Rating: 2.75 stars
Buy Link:
Amazon | iBooks | Amazon UK
Length: Novel

Todd is making his way through college and is looking to get an art degree. He has worked at the same gallery since high school and it’s so much a part of his life that when he learns the gallery isn’t bringing in the same bookings and is in financial trouble, Todd is more than a little unsettled. Todd keeps mostly to himself, but when his best friend invites him to a party, Todd reluctantly goes to support her.

A frat party filled with jocks is certainly not Todd’s idea of a good time and, when his eyes stray to Daniel and Daniel catches him looking, he thinks no good will come of it. But Daniel is interested, the group stays out all night, and Todd leaves with Daniel’s promise that he will call him. Daniel is on the swim team and in the process of applying to law school and Todd would have said that Daniel was completely not his type. Only Daniel may be more involved with the gallery than Todd knows and the future of the gallery, as well as Todd’s future, may both be linked to Daniel.

I liked the style of this book as it opened with Todd as he is in college and working at an art gallery that is his second home. Todd is a little bit of a loner and a little too self-aware, but he reluctantly goes to a party with his best friend and there he meets Daniel. Todd feels completely out of his element, but when Daniel seeks him out, things are looking up. Then, a misunderstanding derails a friendship and their first date and even when Todd realizes that he may have been wrong, he doesn’t seek Daniel out to apologize. They see each other occasionally through friends, and it’s awkward for a while until it’s not and they forge ahead with some semblance of a friendship.

This book stalled out for me early on as nothing happens in this story. The majority of the book is Todd trying to get it together. He has a strained relationship with his brother that was not gone into in enough detail, he refuses to ask for help from anyone until he’s clearly in panic mode, and he doesn’t want to deal with anything really and hopes most of his issues will simply go away.

Todd and Daniel are in college and Daniel is applying to Harvard Law, but this book felt like YA as both Todd and Daniel sounded much younger than they are. We are also told about most things, rather than shown. Daniel is on the swim team and is stressed about practice and studying and law school. He also has a strained relationship with his father and we are just told about it but few details are ever given. Daniel also has difficulty hearing and uses sign language. Todd does not know sign language and while Daniel can read lips, he can’t always make out what Todd is saying and he spends many scenes saying, “Come again,” only for Todd to repeat again what he has just said. While it did illustrate Daniel’s issues, for a novel, the style in which it was done did not work out as well for me.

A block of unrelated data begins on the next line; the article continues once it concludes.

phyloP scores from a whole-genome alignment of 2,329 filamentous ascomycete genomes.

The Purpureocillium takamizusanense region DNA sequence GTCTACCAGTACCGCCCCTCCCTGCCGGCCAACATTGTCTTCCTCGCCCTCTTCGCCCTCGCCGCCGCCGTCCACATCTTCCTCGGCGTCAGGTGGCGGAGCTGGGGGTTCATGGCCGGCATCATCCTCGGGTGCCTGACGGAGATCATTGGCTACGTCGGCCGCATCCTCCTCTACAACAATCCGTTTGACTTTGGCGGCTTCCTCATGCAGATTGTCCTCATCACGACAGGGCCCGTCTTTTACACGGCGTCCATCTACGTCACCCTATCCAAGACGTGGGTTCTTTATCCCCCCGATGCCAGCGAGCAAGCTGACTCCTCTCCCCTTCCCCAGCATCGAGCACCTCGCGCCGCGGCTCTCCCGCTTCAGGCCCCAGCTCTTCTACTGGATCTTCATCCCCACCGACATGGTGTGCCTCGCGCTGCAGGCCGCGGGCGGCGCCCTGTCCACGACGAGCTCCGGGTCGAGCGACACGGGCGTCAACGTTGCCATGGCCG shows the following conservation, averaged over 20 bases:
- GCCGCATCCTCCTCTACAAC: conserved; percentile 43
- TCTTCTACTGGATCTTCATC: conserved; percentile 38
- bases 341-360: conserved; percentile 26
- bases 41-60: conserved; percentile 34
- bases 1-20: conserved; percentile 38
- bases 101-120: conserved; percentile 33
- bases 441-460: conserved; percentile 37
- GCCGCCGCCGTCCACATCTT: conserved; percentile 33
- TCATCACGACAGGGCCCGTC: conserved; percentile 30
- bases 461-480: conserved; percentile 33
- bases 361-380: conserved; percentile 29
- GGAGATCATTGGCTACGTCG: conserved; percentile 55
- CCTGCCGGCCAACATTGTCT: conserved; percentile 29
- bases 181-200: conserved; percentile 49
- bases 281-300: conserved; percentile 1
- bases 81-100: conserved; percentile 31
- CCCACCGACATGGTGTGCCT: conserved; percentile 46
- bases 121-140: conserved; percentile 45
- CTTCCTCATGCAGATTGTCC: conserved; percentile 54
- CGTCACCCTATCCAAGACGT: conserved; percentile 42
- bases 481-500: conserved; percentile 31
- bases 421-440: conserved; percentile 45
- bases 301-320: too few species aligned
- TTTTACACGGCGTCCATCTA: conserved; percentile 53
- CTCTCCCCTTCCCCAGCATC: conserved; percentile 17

The book takes place in NY, with Daniel from the city and Todd from Brooklyn, and they could have been anywhere as there was nothing seen to connect them to the area. They are also said to both grown up there, yet neither one particularly sounded like it.

This book is more of a coming of age story for Todd and I would not consider this a romance as there is no romantic relationship between the guys until a quick glimpse at the very end of the book. Then, there are loose threads left open with the art gallery next door, as well as Daniel’s interest in a club he wanted to put together for the deaf community and those storylines were simply dropped.

For a portion of the book, I thought that this story just needed to find the right audience, but with too many issues left not addressed by the end and an incredibly slow pace from beginning to end, it’s a difficult one to recommend.